It started off at the session on education.
Last week, in a corner room just off the Piazza IV Novembre, in the charming medieval town of Perugia, Italy, Alice Ross, a young journalist working for Greenpeace UK’s Unearthed bemoaned the cost of her fancy investigative journalism degree at City, University of London. The total for her year-long course? A whopping 9,000 pounds (more than $11,500). Ross likened it to a pay-to-play scheme that landed her a plum job, but effectively keeps out those who can’t afford to pony up thousands or puts them in a not-so-privileged place on the fringes of the industry.
Granted, it’s not likely Ross is sailing on her yacht with hedge fund managers in her free time. But the fact that she could – and did – pay for a pricey education bothered her enough to say so in front of a whole bunch of journalists at the International Journalism Festival, where she participated in the panel “From Zero to Hero: Can Investigative Journalism Be Taught?”
Her former professor Heather Brooke, whose impressive work was the catalyst of the 2009 British Parliamentary expenses scandal, rung in. Many of the skills she and others are teaching in those top journalism schools used to be learned in the newsroom, she said. Not so much anymore.
I couldn’t decide what was more worrying – that the field has become a pay-to-play scenario, particularly on the elite frontlines of Western journalism, or the gut-wrenching fact that alongside our broken business model that is limping along in a dystopian world of authoritarian governments and unchecked tech behemoths, we have slaughtered the industry vets who might have helped to save us. It’s no wonder we’re bumbling around in the dark with our caps in hand, many tipped toward the very industry which has stripped the cash right out from under us.
As we waited in the line to see some journalism rock stars preaching from their well-endowed ivory towers (Jeff Jarvis and Jay Rosen spoke alongside Stuttgarter Zeitung’s Swantje Dake and Tanit Koch from RTL about the “The Spiegel Scandal and the Seduction of Storytelling”), I told Brooke my worries. She commiserated, admitting that many of her senior journalist friends have taken refuge in academia or are working for nonprofits, while others have taken PR jobs. Those experienced journalists with institutional memory, who have crafted hundreds of stories, developed sources for dozens of years, honed their techniques and helped to shape the field are just not affordable to newsrooms around the world that have been stripped bare.
It didn’t take long for my furrowed brow to find proof right there in Perugia’s big tech-sponsored pudding. While navigating the patchwork red bricked roads the next day with my Google Maps, sipping the free cappuccinos Facebook was handing out, I met an investigative reporter whose byline I recognized from the nineties. He worked at top publications in the United States doing some of the most important stories of his generation. He’s now closing in on 60 and is unemployed, hustling to nail his next gig. I know he won’t easily find a new home.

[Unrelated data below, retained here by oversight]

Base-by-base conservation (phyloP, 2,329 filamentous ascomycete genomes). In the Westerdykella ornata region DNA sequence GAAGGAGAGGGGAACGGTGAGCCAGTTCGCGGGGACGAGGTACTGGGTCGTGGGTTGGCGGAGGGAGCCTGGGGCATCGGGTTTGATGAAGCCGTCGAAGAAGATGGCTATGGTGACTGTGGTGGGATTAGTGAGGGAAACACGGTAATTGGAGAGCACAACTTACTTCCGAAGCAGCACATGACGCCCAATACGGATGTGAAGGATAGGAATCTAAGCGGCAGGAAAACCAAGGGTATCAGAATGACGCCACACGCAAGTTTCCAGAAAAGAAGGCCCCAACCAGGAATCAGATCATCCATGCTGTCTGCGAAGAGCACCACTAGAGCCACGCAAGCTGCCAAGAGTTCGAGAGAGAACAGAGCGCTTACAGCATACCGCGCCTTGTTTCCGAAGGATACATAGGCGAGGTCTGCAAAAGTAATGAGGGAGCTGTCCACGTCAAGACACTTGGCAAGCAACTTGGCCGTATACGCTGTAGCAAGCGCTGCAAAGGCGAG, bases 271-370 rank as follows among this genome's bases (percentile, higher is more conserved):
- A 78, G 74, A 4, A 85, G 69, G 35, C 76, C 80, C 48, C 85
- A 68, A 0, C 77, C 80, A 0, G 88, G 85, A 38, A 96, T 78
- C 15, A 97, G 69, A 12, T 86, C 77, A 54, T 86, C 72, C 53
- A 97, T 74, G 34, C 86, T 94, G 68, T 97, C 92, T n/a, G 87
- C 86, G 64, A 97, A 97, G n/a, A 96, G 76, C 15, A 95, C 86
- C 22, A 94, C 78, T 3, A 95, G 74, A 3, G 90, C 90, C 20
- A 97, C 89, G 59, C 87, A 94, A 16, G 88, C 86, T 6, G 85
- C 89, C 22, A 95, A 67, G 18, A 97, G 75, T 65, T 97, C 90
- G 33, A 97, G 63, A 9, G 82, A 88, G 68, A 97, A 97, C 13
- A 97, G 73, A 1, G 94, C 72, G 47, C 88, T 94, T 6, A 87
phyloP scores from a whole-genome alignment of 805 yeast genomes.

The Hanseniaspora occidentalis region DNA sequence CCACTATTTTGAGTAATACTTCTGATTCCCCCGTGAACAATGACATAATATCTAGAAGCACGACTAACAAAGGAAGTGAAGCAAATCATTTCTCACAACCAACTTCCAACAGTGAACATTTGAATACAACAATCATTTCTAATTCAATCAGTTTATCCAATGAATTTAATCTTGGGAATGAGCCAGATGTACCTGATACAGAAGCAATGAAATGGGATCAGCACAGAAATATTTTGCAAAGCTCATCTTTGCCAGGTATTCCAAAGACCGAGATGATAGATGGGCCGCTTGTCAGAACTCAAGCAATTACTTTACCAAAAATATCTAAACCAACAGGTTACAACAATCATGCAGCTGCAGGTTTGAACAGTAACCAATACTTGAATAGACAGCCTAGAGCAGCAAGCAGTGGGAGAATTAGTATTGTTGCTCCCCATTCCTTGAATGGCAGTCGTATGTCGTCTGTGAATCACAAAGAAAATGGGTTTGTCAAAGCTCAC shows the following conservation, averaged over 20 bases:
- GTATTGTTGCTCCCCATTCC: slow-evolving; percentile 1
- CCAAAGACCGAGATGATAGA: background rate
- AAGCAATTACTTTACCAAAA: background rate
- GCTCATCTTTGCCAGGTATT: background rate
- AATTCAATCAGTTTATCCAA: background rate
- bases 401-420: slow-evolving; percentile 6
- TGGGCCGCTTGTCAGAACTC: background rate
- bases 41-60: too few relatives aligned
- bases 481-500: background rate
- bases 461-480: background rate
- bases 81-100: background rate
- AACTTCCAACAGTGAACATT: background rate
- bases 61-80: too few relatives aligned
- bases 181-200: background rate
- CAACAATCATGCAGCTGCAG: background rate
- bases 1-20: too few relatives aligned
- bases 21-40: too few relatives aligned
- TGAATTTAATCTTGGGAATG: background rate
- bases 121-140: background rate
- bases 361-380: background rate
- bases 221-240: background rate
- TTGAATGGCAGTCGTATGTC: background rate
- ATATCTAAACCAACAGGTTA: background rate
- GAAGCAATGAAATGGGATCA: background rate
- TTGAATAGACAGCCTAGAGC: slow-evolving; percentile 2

After all, as Brooke tells her students when they ask her about their job prospects in the precarious muckraking ranks: “You’re fine until you are about 35.”
I sighed as I made my way through a fraction of the 280 or so panels with more than 650 speakers talking metrics, #MeToo, migrancy, media capture, membership, MoJo, AI, VR, OSINT, propaganda, totalitarianism, climate change, whistleblowing, organized crime, deep fakes, fake news, verification, innovation, click bubbles, podcasts, engagement, local journalism, data journalism, solutions journalism, slow journalism, parachute journalism, collaborative journalism, investigative journalism, and the hard truths of business models, fundraising, crowdfunding, donors and sustainability.
At “Fighting for Survival: Media Start-ups in the Global South,” Mada Masr’s Lina Attalah, 7iber.com’s Lina Ejeilat’s, the Outrider Network’s Alicja Peszkowska’s, Finance Uncovered’s Nick Mathiason and The Conversation Australia’s Misha Ketchell joined Columbia University’s Anya Schiffrin to talk about the issues which came out in her latest report that underscored the reality for start-up sustainability, particularly in the South: long-haul donor-funded journalism.
But Ketchell, whose group is backed in part by the Bill & Melinda Gates Foundation, said that’s not always the loveliest of solutions. He shared an anecdote about Australian media mogul Kerry Packer who had kidney failure, later donating millions to the hospital that saved him.
“Which is terrific, right?” Ketchell said. “But do you really want to have a rich person have kidney failure every time you want to do a particular story?”
Meanwhile, under the grand painted ceilings of the Palazzo dei Priori, journalist Julia Angwin talked on the big screen about her new start-up, the $20 million Craig Newmark-bankrolled Markup. Angwin paid her dues at San Francisco Chronicle, where she was covering the tech industry before Facebook was a glimmer in Mark Zuckerberg’s eye and Google was not yet evil, spending 20 years at The Wall Street Journal before moving over to do gob-smacking investigations at ProPublica. With all that cash coming down the pipeline, she’s certain to continue to do important work, keeping much needed tabs on the tech industry.